NASA scientists have the first evidence more regional pollution lurks in clouds than in clear skies off the Asian coastline. This finding has implications for space-based attempts to monitor global pollution and for other populated regions around the world.
Scientists estimate that roughly two-thirds of Asian pollution from the Pacific Rim flows to the western, North Pacific Ocean under cloudy conditions. They based the study on direct measurements taken in and around clouds by aircraft instruments during the Transport and Chemical Evolution over the Pacific (TRACE-P) field experiment.
"The idea that clouds can be associated with pollution transport is not new, but the TRACE-P observations provide the first evidence of a cloud-pollution link over a large region," said Jim Crawford, the TRACE-P deputy mission scientist at NASA Langley Research Center.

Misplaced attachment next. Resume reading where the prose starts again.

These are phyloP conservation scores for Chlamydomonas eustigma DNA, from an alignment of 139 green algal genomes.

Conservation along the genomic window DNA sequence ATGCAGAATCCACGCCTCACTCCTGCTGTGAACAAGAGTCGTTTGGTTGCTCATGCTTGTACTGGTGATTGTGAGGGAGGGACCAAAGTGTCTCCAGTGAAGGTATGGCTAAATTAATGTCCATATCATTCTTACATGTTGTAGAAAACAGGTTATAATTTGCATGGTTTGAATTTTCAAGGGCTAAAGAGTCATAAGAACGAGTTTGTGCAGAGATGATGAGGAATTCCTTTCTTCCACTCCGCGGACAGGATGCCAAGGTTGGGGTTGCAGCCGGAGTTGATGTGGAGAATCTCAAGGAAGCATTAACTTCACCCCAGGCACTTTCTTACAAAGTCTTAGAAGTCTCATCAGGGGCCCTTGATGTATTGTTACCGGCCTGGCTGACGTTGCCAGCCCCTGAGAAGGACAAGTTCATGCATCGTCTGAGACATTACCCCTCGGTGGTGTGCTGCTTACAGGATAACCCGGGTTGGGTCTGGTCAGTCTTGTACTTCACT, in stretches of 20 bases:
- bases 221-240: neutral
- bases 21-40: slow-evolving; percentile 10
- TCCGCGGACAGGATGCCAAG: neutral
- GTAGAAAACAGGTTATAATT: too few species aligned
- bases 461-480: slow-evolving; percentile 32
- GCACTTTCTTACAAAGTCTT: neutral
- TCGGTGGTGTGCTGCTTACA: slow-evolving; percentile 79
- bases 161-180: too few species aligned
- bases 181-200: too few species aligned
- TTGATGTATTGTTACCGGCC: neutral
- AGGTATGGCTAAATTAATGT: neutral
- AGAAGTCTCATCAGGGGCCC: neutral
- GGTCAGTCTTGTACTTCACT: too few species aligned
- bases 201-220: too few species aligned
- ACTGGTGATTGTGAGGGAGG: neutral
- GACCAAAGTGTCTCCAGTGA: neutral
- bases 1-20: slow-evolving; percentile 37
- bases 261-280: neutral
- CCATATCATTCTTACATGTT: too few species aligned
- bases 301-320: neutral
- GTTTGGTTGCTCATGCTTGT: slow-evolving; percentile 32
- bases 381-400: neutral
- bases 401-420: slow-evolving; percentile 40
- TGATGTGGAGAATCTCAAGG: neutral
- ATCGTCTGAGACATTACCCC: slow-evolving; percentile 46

Julia Cole | GSFC
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At the 2018 ILA Berlin Air Show from April 25–29, the Fraunhofer Institute for Laser Technology ILT is showcasing extreme high-speed Laser Material Deposition (EHLA): A video documents how for metal components that are highly loaded, EHLA has already proved itself as an alternative to hard chrome plating, which is now allowed only under special conditions.
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